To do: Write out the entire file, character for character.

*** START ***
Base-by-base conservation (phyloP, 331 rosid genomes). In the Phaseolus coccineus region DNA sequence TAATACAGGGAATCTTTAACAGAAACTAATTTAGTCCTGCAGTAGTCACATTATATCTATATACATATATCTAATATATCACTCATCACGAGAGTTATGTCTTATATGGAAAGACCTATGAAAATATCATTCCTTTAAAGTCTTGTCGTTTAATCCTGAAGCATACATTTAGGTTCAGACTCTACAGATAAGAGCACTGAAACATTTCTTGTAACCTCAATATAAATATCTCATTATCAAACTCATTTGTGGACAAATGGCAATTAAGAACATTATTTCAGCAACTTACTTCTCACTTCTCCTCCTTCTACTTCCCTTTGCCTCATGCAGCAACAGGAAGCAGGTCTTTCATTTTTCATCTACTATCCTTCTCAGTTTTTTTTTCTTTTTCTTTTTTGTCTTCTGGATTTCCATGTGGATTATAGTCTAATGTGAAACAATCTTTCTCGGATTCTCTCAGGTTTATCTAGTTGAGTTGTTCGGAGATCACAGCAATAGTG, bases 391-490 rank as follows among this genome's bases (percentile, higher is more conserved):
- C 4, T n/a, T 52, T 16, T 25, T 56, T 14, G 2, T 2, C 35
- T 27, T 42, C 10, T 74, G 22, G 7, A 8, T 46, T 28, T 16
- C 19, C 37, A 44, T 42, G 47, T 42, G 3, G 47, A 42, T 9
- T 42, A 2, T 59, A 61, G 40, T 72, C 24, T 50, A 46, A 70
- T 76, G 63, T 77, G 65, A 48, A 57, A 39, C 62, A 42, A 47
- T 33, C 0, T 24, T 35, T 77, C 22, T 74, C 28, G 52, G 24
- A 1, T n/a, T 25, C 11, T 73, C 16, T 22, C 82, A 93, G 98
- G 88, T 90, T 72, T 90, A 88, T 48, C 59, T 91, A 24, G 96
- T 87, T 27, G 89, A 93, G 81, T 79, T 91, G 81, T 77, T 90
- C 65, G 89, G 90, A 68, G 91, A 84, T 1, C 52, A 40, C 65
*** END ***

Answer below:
Base-by-base conservation (phyloP, 331 rosid genomes). In the Phaseolus coccineus region DNA sequence TAATACAGGGAATCTTTAACAGAAACTAATTTAGTCCTGCAGTAGTCACATTATATCTATATACATATATCTAATATATCACTCATCACGAGAGTTATGTCTTATATGGAAAGACCTATGAAAATATCATTCCTTTAAAGTCTTGTCGTTTAATCCTGAAGCATACATTTAGGTTCAGACTCTACAGATAAGAGCACTGAAACATTTCTTGTAACCTCAATATAAATATCTCATTATCAAACTCATTTGTGGACAAATGGCAATTAAGAACATTATTTCAGCAACTTACTTCTCACTTCTCCTCCTTCTACTTCCCTTTGCCTCATGCAGCAACAGGAAGCAGGTCTTTCATTTTTCATCTACTATCCTTCTCAGTTTTTTTTTCTTTTTCTTTTTTGTCTTCTGGATTTCCATGTGGATTATAGTCTAATGTGAAACAATCTTTCTCGGATTCTCTCAGGTTTATCTAGTTGAGTTGTTCGGAGATCACAGCAATAGTG, bases 391-490 rank as follows among this genome's bases (percentile, higher is more conserved):
- C 4, T n/a, T 52, T 16, T 25, T 56, T 14, G 2, T 2, C 35
- T 27, T 42, C 10, T 74, G 22, G 7, A 8, T 46, T 28, T 16
- C 19, C 37, A 44, T 42, G 47, T 42, G 3, G 47, A 42, T 9
- T 42, A 2, T 59, A 61, G 40, T 72, C 24, T 50, A 46, A 70
- T 76, G 63, T 77, G 65, A 48, A 57, A 39, C 62, A 42, A 47
- T 33, C 0, T 24, T 35, T 77, C 22, T 74, C 28, G 52, G 24
- A 1, T n/a, T 25, C 11, T 73, C 16, T 22, C 82, A 93, G 98
- G 88, T 90, T 72, T 90, A 88, T 48, C 59, T 91, A 24, G 96
- T 87, T 27, G 89, A 93, G 81, T 79, T 91, G 81, T 77, T 90
- C 65, G 89, G 90, A 68, G 91, A 84, T 1, C 52, A 40, C 65